Pittsburgh Criminal Defense Lawyer

Citizens Can Legally Drive on Suspended Licenses in Emergency Situations

In Commonwealth v. Manera, 827 A.2d 482 (Pa. Super. 2003) the defendant was originally convicted, by a district justice, of driving while her license was suspended (75 Pa.C.S.A. § 1543) and sentenced to 90 days imprisonment and a fine of $1,000.00. On the day she was caught driving, the defendant was operating an uninsured vehicle to her daughter’s home so she could retrieve her arrhythmia medication which she had mistakenly left there. Defendant appealed her conviction to the Superior Court, alleging that the court should have applied the defense of justification afforded by 18 Pa.C.S.A. § 503(a) to her case.

The justification defense upon which the defendant relied provides that conduct which would otherwise be criminal, is justifiable when the actor believes that conduct “to be necessary to avoid a harm or evil to himself or to another” and the following conditions are met:

(1) the harm or evil sought to be avoided by such conduct is greater than that sought to be prevented by the law defining the offense charged; (2) neither this title nor other law defining the offense provides exceptions or defenses dealing with the specific situation involved; and (3) a legislative purpose to exclude the justification claimed does not otherwise plainly appear.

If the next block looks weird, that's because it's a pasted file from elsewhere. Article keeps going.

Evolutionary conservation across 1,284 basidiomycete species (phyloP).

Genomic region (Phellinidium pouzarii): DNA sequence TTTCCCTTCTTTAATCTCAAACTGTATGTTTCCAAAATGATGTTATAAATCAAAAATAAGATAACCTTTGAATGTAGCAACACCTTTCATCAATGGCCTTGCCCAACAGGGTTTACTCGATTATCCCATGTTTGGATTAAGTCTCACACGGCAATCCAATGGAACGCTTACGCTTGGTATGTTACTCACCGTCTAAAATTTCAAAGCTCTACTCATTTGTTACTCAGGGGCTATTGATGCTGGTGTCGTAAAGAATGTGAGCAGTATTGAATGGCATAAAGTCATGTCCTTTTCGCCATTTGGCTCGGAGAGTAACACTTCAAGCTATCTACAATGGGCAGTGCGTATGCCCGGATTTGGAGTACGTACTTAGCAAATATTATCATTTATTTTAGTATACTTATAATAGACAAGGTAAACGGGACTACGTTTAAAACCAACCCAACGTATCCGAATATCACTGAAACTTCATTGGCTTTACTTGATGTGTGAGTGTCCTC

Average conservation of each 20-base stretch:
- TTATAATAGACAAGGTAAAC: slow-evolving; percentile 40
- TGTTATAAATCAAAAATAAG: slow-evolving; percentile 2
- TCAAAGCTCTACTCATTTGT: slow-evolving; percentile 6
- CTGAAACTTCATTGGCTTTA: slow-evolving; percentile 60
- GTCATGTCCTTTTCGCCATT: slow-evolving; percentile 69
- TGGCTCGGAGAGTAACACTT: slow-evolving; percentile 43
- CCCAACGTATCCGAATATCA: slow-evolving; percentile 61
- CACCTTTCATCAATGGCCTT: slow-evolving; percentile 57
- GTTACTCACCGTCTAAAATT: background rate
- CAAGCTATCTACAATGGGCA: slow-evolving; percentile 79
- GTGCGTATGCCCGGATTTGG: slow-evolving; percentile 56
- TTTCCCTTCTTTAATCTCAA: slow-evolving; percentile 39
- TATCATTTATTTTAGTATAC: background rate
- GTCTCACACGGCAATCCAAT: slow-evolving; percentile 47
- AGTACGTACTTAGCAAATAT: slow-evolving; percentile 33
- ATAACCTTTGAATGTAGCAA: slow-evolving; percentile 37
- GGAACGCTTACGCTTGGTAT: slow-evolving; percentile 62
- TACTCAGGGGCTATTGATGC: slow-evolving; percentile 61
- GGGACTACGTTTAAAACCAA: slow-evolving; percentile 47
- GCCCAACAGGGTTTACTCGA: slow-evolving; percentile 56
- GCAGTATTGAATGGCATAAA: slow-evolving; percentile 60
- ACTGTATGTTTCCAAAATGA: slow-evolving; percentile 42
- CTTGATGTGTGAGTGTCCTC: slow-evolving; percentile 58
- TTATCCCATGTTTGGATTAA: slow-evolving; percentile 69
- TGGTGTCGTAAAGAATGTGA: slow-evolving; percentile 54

In determining whether this defense should applied to violations of the vehicle code, the Court considered the instruction of the Supreme Court which noted that §503 “adopts the view that a principle of necessity, properly conceived, affords a general justification for conduct that otherwise would constitute an offense; and that such a qualification, like the requirements of culpability, is essential to the rationality and justice of all penal prohibitions.” Commonwealth v. Capitolo, 498 A.2d 806, 808 (PA 1985).  With the Capitolo ruling in mind, the Superior Court held that “the justification defense is generally applicable to all offenses, absent clear legislative intent to the contrary.” Manera, 827 A.2d at 484. Accordingly, the Court agreed with the defendant that the justification defense could apply to her case and her sentence was vacated to consider the “justification” factors above.[/vc_column_text][/vc_column][/vc_row]